Category Archives: American History

“You Can’t Always Get What You Want”: One Historian’s “Contingent” Career, Part 1

[Note: Since I was first introduced to it, I’ve loved the term contingent to describe event(s) in history that suggest there is no single unstoppable, ideological wave moving humanity in some preordained direction (e.g., democracy, Christianity, Marxism, progress, the Enlightenment). … Continue reading

Posted in "Education Courses", American History, Delaware, Education, family history, Georgia History, Historical Reflection, History, History graduate school, History Teaching, memoir, Newark (Del.) High School Class of 1962, Popular Culture, Prep School, prep school teaching with a PhD, Research, Retirement, Southern History, Teaching, Uncategorized, Vietnam War | Tagged , , , , , , , , , , , , , , , , , | 4 Comments

Ben, An American Dad, 1921-1986: Part V: Memories of Ben, as “Dad” (2019)

  [NOTE: It’s not normal for me to wax retrospective on Father’s Day, but every so often I do. 2019 was one of those years. I had begun work on this blog series about my father, Ben Lamplugh, and I … Continue reading

Posted in American History, Cold War, Delaware, Education, Episcopal Church, family history, genealogy, Historical Reflection, History, memoir, Popular Culture, Research, Retirement, Rick Lamplugh, Uncategorized | Tagged , , , , , , , , , , , | 2 Comments

Ben, an American Dad, 1921-1986, Part IV: Postwar America, 1946-1964

[NOTE:   When Ben Lamplugh returned home early in 1946, he found himself in a house full of women:  Betts and her son Rus were living with her sister Gertie, Gertie’s daughter Lynn, and two boarders, the England sisters, in an … Continue reading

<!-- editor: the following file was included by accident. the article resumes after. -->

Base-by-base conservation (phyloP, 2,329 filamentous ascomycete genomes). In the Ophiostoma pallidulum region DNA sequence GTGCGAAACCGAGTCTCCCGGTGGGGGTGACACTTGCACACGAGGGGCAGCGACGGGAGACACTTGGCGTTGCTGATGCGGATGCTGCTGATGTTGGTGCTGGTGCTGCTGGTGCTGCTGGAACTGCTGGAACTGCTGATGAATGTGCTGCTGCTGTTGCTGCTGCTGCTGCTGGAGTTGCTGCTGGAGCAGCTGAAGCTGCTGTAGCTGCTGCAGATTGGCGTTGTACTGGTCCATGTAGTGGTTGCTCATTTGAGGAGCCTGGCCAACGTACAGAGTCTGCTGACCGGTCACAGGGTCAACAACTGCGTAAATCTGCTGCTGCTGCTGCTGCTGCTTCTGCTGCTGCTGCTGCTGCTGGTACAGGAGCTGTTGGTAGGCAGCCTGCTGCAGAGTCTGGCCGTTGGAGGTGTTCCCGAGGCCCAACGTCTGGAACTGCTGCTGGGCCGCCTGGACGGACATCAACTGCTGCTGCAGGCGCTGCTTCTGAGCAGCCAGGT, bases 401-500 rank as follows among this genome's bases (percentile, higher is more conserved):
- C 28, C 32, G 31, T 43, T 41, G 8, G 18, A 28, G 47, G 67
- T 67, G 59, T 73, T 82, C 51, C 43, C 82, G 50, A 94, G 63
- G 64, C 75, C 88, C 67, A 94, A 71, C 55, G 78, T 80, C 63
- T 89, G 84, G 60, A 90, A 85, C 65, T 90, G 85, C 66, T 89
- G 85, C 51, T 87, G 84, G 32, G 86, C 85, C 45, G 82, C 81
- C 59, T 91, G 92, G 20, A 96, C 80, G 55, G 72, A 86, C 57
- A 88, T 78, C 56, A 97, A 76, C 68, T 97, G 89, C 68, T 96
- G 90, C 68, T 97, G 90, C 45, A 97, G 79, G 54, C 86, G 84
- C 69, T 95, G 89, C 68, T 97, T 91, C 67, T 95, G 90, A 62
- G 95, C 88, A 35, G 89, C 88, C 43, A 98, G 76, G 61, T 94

Posted in American History, Cold War, Delaware, family history, Historical Reflection, History, Interdisciplinary Work, memoir, Popular Culture, Research, Retirement, Rick Lamplugh, Uncategorized | Tagged , , , , , , | 4 Comments

Ben: An American Dad, 1921-1986, Part III, World War II

[NOTE:  This installment in a series about my father’s life and his role as an “American Dad” takes him, his wife, and, eventually, their first child, through the end of the Second World War (For earlier posts, go here and … Continue reading

Posted in American History, Delaware, Education, family history, genealogy, Historical Reflection, History, Interdisciplinary Work, memoir, Research, Retirement, Teaching, Uncategorized, WP Long Read | Tagged , , , , , , , , | 4 Comments

Ben: An American Dad, 1921-1986, Part I: Introduction: “The only father we had”

[Note:  Between 2017 and 2019, I published here a series of posts based on the writings of my late mother, Elsie Elizabeth (Betts) Lamplugh (1923-2013).  Betts’ writings included a brief history of her Dobson-Knighton family and, more importantly, a memoir … Continue reading

Posted in American History, Delaware, family history, genealogy, Historical Reflection, History, memoir, Popular Culture, Research, Retirement, Uncategorized, WP Long Read | Tagged , , , , | 4 Comments